Saturday, November 5, 2011

Post Traumatic Stress Disorder to be renamed in the military?

This week some army top brass has suggested that PTSD should be renamed to PTSI. Instead of referring to post traumatic stress as a disorder, he has proposed that it be classified as an injury instead. He insists that calling the disability "post traumatic stress injury" will lead to an increase in troops and veterans seeking help for the ailment. As of now about 30% of all veterans that served in a recent combat zone are suffering from post traumatic stress disorder. This amounts to about 15% of troops seeking actual medical intervention for PTSD.

Post traumatic stress disorder is a chronic illness and the quicker the patient receives help for the condition, lowers the chances of it becoming a lifelong affliction. There are many barriers preventing an active duty soldier or Marine from seeking help. The most troubling obstacle is that of the social stigma that mental illness holds for the afflicted. A Marine or soldier may hide his or her symptoms to the best of their abilities, despite showing a drop in performance. All this is typically done to protect their careers because many feel that having PTSD will be a career ending experience. Or they fear that they will be seen as crazy and be isolated from their peers.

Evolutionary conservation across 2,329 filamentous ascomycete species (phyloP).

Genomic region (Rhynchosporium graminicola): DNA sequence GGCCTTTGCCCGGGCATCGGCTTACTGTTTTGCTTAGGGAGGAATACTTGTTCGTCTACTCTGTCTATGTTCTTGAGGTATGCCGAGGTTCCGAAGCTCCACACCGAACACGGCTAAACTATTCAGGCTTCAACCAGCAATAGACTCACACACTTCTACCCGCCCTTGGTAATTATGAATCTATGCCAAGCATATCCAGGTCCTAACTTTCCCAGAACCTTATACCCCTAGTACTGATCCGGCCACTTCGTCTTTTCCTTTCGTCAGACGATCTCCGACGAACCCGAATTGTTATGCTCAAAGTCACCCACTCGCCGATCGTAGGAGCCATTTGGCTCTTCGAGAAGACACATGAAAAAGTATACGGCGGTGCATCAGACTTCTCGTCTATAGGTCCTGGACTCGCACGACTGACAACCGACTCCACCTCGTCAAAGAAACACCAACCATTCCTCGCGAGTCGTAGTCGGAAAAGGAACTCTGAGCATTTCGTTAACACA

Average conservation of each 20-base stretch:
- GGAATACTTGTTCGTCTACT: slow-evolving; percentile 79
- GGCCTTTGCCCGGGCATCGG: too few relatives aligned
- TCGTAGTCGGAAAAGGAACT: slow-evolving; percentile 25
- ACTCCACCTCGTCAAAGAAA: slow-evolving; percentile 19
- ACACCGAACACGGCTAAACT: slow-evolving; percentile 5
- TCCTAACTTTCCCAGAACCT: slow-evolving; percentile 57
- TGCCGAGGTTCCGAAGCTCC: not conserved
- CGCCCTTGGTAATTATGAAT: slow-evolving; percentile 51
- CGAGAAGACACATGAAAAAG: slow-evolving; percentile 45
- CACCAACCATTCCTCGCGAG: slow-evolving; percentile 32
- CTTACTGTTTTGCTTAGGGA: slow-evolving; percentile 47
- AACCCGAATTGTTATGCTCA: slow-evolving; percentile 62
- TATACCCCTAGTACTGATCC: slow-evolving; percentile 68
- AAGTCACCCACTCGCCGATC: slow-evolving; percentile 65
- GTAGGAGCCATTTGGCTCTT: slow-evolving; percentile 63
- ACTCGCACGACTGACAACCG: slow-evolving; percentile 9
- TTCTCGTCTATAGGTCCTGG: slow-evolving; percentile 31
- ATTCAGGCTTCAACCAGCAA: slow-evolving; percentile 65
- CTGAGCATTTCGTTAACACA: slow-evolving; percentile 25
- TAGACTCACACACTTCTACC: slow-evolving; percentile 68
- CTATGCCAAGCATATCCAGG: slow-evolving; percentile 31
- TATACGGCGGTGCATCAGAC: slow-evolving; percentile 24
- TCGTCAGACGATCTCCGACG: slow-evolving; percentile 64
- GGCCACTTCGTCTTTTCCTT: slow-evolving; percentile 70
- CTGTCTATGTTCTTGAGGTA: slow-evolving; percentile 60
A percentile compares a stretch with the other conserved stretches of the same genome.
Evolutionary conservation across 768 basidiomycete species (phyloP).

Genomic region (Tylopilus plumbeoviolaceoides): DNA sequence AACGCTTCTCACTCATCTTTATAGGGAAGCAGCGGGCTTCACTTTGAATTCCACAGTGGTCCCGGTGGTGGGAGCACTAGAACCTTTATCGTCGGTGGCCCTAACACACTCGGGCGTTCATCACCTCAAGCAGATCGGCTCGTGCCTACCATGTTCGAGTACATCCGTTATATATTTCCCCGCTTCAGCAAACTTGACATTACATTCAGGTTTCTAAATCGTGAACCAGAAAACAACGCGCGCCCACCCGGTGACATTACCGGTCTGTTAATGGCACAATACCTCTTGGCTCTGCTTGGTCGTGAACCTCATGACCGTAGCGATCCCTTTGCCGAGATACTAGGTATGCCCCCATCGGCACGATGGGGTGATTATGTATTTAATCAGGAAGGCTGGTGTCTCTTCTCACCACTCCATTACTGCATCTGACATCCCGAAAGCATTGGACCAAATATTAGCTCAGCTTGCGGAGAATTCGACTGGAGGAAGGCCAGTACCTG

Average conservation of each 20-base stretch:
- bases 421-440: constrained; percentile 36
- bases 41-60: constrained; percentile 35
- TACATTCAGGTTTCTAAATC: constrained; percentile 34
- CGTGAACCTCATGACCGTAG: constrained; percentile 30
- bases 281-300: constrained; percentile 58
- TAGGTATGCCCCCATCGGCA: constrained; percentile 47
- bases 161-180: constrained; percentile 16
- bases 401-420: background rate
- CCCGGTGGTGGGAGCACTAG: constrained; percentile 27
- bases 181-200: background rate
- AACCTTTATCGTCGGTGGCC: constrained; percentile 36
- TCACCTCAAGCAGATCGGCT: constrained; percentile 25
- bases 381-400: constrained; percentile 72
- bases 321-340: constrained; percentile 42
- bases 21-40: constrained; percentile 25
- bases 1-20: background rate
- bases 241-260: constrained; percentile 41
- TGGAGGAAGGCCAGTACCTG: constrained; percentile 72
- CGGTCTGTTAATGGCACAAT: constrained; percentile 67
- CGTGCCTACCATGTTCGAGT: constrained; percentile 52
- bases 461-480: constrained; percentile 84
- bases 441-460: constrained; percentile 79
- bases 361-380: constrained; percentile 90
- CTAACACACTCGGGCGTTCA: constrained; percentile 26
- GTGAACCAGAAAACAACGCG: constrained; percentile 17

Will reclassifying PTSD as PTSI lead to an increase in troops seeking help? I think not. I believe that this will not have much an effect on PTSD diagnosis rates. The label and packaging of this will change but the contents of the box remain the same. The only lasting help that can be provided is through educating society on mental health in hope that the stigma changes. People feel socially uncomfortable being labeled depressed, anxious, bipolar and so on. If we can educate society we will create supportive environment for all that suffer from mental illness.

So perhaps what is needed in the military is an increase in education on PTSD and TBI. I think the troops need to be reassured that their careers will not end as a result of revealing post traumatic stress disorder to their medical staff. Only then will we see an increase of people coming forward and discussing their symptom with doctors.

No comments:

Post a Comment

Popular Posts